School on Wheels
With the Right To Education Act & Sarva Shiksha Abhiyaanenforced for a considerable amount of time now, India still has over 16 million out-of-school-children (roughly equivalent to the population of Netherlands).
A unique scheme called “Schools on Wheels” which focuses on such children has been launched by the Government with support from a number of private organisations. According to the Govt. “ This project ensures education to less settled groups of children i.e. those who live on pavements, railway platforms, street corners, brick kilns, and the children involved in child labour, etc. “.
90% of the fund for this initiative is available through the District Innovation Fund whereas the rest has to be procured from the NGOs or from the public.
The Schools on Wheels program aims to:-
- Teach children (in the age group of 6-14 years) of migratory laborers by making the school available to children at their temporary-settlements.
- Provide education to other out-of-school children who could not be enrolled to school in time or who have had to (or were made to) resort to child labour in order to provide for and support their families.
- Reach children who have befallen to Drug-addiction
- Provide education to children who belong to less settled groups of the population or nomadic tribes viz. beggars, Gujjar tribes who migrate with their herds often.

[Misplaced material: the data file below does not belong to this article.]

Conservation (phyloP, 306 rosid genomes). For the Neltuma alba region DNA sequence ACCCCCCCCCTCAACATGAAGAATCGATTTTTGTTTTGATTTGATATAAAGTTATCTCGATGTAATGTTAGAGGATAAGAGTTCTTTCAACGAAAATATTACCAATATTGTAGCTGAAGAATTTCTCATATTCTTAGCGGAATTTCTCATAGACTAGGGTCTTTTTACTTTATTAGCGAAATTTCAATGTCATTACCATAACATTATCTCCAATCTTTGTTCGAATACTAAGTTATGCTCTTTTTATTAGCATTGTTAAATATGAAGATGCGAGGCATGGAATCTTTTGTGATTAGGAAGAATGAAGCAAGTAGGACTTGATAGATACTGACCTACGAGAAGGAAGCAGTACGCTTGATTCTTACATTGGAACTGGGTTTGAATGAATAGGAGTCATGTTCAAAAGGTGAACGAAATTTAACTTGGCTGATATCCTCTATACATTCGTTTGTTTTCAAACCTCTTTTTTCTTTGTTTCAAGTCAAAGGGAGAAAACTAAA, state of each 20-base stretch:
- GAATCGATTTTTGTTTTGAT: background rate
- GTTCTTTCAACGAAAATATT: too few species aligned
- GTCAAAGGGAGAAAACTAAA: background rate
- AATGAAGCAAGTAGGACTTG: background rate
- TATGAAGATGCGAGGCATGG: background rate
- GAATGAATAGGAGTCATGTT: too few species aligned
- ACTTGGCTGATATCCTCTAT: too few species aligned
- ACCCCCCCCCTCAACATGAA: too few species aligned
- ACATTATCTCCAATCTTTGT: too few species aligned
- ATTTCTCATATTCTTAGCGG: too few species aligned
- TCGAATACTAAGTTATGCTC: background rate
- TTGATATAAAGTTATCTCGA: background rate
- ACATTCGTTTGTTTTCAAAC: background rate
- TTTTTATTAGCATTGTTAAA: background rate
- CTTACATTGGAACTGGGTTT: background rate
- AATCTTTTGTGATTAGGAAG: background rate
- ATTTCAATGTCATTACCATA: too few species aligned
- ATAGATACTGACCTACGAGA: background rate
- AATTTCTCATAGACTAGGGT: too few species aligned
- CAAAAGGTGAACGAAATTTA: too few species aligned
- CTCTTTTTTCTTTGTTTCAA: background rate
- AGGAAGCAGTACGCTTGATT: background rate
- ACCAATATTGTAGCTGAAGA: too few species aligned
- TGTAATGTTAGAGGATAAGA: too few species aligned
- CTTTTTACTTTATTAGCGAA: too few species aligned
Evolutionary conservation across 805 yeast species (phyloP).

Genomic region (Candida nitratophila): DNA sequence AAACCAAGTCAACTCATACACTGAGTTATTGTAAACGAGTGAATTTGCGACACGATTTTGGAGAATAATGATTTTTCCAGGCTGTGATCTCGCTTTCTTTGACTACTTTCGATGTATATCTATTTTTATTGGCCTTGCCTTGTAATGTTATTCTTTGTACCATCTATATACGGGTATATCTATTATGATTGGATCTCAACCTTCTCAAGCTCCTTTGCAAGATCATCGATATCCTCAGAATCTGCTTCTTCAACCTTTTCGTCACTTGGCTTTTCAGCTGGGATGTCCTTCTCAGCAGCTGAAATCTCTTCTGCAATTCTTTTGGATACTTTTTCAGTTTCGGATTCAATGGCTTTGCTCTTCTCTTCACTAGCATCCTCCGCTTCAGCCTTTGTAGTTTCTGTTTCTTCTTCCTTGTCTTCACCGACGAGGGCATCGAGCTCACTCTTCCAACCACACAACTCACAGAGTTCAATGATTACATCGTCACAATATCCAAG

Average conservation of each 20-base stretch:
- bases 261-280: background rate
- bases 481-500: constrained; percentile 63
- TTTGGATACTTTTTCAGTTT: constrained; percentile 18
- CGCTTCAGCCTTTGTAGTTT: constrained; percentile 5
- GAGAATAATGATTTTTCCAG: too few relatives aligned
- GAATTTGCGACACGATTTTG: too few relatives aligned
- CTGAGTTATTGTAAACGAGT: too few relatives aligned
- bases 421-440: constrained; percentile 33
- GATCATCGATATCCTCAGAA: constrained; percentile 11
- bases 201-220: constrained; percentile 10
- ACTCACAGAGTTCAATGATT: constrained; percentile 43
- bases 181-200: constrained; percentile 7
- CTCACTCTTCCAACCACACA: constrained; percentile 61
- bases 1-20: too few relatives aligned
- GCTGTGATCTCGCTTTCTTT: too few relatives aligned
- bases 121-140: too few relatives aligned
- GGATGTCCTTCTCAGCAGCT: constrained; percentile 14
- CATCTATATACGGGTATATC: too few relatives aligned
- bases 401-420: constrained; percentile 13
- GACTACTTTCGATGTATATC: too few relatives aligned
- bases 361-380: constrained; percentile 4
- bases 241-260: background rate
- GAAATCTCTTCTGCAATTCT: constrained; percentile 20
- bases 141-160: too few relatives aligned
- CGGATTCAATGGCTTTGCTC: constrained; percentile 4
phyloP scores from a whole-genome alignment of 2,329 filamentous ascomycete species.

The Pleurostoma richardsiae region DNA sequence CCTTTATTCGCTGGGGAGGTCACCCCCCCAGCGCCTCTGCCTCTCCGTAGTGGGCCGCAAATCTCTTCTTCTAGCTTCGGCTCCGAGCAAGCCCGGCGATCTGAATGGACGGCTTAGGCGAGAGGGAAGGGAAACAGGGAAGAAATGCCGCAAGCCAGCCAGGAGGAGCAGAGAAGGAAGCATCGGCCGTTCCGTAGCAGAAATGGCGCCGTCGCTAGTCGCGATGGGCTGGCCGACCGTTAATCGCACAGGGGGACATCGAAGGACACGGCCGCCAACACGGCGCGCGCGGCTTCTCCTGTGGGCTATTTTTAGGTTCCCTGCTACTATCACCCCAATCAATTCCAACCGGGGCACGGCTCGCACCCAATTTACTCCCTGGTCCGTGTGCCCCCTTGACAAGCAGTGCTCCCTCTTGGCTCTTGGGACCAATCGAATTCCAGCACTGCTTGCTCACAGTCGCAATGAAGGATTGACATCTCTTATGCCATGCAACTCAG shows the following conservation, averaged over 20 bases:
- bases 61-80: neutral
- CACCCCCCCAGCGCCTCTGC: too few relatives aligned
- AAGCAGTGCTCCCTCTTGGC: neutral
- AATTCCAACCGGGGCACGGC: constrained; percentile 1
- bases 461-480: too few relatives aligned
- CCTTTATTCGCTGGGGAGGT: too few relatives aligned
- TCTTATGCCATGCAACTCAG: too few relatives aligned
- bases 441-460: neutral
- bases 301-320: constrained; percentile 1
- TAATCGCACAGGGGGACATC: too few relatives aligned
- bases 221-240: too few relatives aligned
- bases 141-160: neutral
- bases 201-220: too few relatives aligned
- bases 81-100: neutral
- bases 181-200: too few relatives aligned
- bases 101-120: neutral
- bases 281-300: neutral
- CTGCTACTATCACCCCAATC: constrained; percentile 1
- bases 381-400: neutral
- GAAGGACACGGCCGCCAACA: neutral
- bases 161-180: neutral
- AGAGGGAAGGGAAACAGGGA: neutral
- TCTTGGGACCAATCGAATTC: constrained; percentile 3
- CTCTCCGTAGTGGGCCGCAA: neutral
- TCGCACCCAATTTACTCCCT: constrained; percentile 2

In Punjab, Tata Winger vehicle has been used for the purpose. The whole vehicle has been refurbished and equipment such as LCD screen, Books, Book Shelves, Chairs, Laptops etc., have been placed inside the same. The one time set up cost of this “school on wheels” is roughly INR 12 lakh (USD 23, 280), and the recurring monthly cost is about INR 25, 000 (USD 485).
Since the target segment is children who have not had exposure to formal education system, informal ways of teaching and learning have been used. Three key goals have been established for teaching:
- Basic proficiency in local language
- Basic Arithmetic Skills (Number Recognition, Addition, Subtraction, Multiplication & Division)
- Basic English
Even though modern technology is being used for this program, it must be ensured that the same is done adequately in a limited time frame in order to cater to this large segment of children and bring them on equal footing with other children who have formal schooling. Adolescents and youth in the rural communities are ready and enthusiastic about updating their technical skills. The recently realeased Aakash tablet stands testimony for the same, as I have come across many young people in the villages of Northern India who have ordered the Aakash tablet and are eager to learn or improve their basic computer skills.
Many private organisations are also funding this program in various states. For example, Aviva Insurance has partnered with Save the children, an NGO working for child rights, where they are reaching out to street kids in Kolkata. A Danish organisation (BAT-KARTEL) recently funded a similar initiative for stone quarry workers community in Jodhpur (in the western state of Rajasthan). I sincerely hope that this innovative model – the School on Wheels program- is successful in reaching out to a large number of children who continue to be deprived of their RIGHT TO EDUCATION.